Re: The History of Credit
12-04-2011 01:55 PM
Thanks for this history. I've been looking for why FICO (Fair Issac Corp) started this formula for consumer credit. The reason I'm seeking an answer to "why" is because it seems the formula is more beneficial to the lender (obviously), but almost too beneficial. Here's why I say this.
When a poor credit risk is identified, instead of having their credit "cut off" automatically, many times they are charged a higher interest rate. This creates a situation where they will owe more money. If they initially had a problem paying their debts, then how does charging them more money help them - or the lender? A poor payment history and a large amount of debt is 65% of their FICO score - only 10% of their score weighs the amount of credit the APPLY FOR! Wouldn't increasing the percentage of the latter help reduce an individual's risk of building a large amount of debt? No credit, no charging. It makes sense to me, but it seems that banks would no longer make the money they are making now off of these individuals. So the solution to me is to simply cut off a person's credit when they begin seeking too much credit. This will prevent debt from accumulating. The way it is set up know allows a poor credit risk to build debt and never be able to pay it all off (just minimum payments, which we know is the kiss of death).
So the FICO score is designed to unfairly benefit lenders by allowing poor credit risks to saddle themselves with debt.
Has there ever been a movement to change up this percentage?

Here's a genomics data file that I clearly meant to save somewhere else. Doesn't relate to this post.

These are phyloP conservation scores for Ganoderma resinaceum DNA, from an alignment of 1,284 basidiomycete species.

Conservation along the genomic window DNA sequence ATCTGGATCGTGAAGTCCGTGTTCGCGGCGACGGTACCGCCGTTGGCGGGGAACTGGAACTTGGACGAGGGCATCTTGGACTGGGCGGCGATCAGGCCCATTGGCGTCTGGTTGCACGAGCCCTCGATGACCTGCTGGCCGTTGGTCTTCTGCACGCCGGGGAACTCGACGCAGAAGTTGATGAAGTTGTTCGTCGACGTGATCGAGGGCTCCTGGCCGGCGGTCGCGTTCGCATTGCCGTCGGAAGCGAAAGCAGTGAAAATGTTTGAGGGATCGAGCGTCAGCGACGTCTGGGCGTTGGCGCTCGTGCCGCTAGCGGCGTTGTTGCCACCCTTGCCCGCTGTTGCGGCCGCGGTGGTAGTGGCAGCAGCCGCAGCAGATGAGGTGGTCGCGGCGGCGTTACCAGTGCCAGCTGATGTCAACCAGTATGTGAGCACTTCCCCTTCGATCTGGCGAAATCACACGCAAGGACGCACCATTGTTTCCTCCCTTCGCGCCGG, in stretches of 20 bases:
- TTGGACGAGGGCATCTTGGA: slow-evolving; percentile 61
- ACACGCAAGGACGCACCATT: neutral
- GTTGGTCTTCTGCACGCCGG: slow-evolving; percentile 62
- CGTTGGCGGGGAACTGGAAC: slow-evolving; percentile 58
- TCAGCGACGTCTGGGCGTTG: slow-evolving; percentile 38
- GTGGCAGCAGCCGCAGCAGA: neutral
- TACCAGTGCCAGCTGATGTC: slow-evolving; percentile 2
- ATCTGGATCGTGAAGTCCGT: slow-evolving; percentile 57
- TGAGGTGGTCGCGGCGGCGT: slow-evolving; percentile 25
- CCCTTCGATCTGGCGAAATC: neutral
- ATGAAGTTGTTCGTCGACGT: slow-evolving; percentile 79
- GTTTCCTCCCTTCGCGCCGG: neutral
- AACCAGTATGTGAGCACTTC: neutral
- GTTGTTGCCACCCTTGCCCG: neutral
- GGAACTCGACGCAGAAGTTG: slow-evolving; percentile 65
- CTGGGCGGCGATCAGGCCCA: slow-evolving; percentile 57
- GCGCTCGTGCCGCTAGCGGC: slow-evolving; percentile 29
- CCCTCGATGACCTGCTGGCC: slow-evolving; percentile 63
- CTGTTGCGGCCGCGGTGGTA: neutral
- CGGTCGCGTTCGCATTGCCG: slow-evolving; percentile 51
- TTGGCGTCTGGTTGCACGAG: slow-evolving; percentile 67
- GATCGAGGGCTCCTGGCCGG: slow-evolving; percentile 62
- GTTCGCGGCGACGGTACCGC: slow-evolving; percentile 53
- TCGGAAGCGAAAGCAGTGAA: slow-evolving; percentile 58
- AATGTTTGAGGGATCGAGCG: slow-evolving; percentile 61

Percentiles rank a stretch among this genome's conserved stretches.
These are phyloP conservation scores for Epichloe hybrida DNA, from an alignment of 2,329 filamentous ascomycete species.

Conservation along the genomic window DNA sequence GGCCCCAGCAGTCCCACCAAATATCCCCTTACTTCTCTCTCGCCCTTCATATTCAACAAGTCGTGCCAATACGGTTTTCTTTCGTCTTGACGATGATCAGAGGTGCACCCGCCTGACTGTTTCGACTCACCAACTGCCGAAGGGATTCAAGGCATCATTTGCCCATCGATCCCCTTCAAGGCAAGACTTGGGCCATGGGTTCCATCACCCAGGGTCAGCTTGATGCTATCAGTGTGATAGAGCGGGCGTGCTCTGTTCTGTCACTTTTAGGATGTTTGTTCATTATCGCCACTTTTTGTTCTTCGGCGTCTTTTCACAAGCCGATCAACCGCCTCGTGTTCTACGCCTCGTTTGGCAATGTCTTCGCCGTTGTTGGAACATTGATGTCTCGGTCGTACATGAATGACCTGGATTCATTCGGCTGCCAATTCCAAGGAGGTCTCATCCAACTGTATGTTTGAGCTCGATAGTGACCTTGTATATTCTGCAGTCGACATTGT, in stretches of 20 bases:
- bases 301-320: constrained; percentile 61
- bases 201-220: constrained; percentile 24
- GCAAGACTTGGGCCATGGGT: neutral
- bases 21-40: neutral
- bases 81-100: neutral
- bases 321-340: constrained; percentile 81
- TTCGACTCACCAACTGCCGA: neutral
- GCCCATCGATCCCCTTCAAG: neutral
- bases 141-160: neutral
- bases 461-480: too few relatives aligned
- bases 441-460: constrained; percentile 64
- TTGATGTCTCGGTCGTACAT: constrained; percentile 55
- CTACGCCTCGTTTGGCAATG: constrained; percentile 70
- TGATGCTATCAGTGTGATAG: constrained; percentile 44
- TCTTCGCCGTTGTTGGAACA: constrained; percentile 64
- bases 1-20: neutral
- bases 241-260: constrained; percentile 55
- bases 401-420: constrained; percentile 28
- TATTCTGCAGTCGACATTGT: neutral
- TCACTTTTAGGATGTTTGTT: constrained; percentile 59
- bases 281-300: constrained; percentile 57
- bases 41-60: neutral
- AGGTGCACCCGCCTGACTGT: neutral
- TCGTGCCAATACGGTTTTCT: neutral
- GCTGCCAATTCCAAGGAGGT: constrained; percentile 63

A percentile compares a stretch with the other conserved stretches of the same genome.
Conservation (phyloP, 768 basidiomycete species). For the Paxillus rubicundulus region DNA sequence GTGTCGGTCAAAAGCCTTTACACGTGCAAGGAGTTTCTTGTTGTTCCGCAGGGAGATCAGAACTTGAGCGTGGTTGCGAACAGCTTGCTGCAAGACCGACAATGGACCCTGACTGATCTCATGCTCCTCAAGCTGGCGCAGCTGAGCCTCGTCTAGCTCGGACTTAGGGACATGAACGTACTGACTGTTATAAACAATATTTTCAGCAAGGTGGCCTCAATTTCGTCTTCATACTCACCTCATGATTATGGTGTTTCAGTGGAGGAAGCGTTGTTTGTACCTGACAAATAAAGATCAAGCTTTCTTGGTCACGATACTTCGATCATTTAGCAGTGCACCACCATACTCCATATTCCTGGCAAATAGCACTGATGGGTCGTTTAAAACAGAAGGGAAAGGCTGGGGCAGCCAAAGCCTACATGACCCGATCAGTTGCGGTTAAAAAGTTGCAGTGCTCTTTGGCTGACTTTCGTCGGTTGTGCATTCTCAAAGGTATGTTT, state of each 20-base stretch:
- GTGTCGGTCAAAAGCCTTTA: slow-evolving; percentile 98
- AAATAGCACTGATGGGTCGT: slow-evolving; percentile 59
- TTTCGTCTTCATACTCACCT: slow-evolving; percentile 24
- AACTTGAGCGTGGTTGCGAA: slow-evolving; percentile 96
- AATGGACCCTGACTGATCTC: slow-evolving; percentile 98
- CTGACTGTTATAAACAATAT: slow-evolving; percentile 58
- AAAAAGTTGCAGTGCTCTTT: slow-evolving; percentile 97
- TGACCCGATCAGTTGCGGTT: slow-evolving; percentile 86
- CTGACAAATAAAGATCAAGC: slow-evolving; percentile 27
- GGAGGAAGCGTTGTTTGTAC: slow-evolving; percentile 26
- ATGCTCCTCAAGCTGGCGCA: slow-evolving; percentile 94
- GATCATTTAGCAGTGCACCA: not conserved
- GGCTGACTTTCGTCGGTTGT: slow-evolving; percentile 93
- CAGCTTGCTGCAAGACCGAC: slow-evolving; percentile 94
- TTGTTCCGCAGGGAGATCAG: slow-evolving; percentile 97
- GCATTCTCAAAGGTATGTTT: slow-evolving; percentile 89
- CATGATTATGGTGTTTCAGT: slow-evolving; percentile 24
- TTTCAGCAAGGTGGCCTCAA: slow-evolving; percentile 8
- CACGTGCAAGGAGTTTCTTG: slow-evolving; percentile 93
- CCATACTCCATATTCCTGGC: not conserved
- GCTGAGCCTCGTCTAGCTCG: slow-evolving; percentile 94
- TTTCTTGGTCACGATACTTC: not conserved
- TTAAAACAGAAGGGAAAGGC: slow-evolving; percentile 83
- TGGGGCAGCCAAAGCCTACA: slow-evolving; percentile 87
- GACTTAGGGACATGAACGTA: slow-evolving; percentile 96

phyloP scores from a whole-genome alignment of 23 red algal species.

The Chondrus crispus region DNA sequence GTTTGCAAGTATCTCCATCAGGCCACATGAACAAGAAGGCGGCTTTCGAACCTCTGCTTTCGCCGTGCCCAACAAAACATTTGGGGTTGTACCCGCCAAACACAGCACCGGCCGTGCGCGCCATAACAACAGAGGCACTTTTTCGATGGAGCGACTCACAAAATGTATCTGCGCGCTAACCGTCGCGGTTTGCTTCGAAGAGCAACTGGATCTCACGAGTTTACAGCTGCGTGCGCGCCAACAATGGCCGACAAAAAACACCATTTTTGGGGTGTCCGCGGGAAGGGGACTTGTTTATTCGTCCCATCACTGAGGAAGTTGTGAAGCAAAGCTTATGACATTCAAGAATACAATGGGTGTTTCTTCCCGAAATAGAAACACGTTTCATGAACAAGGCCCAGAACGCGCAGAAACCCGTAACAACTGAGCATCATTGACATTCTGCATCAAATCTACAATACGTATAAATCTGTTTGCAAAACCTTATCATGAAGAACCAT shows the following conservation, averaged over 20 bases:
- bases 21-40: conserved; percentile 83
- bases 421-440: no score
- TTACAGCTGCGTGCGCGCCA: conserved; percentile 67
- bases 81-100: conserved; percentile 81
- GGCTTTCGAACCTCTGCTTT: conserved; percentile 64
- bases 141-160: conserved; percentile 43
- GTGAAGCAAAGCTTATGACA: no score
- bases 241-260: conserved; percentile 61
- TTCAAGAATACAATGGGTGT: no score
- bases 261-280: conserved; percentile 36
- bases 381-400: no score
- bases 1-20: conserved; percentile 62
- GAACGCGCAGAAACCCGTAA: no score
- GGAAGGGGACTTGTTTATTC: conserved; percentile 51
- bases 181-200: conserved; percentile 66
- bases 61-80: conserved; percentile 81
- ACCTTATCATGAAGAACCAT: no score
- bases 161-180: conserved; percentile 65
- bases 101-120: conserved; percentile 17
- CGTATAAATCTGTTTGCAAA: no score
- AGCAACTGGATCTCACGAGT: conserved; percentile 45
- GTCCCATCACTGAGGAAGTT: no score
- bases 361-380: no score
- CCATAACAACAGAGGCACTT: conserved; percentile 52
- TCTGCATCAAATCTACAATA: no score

Welcome to the forums!
I think there's an assumption here that FICO is the final arbitor with regards to credit. It's not. If you look at your soft pulls within your CR, you'll find that many of your creditors are looking at your report monthly, for the most part, and others less frequently. They are looking to see if you are adding more credit while keeping balances on your existing accounts, if you are late, how you utilize the balances you have, etc. While a FICO score can be generated off a soft pull, lenders don't always look at that. For example, Barclays is known to close their account with you just because you added more credit cards. The Hooters CC has been known to close your account just because you added a mortgage. You can also have high balances with FICOs in the 700s, and still face CLDs just because your lenders think your utilization is too high. In each of these examples, FICO can remain high, relatively unchanged in many cases, but still face adverse action based on non-FICO info.
As for increasing the APR, it's up to the debtor whether or not they want to charge more. They can opt to pay it off, shelve it, etc. Adding more credit by that person won't get them any further out of debt. In fact, you aren't likely to get approved if you are defaulting anyway and CCCs have been known to cut your limits if the balances are too high, you aren't paying it off fast enough, etc. That's based on what the creditor sees in their own records or via soft pulls. The moment you have a late payment showing is the moment all future credit stops anyway (except for a few trash cards). And if you are late, your CCCs won't let you charge anyway until you are current once again. That's not a function of FICO. And if a debtor gets to a point they can't pay a CC, that's their own doing. Even if you immediately stopped all credit access as proposed, the balances will still get higher and higher if they aren't paying.
BTW, I think the score should punish you more for higher debt. IMO. That 30% or 35% should bump up, not down.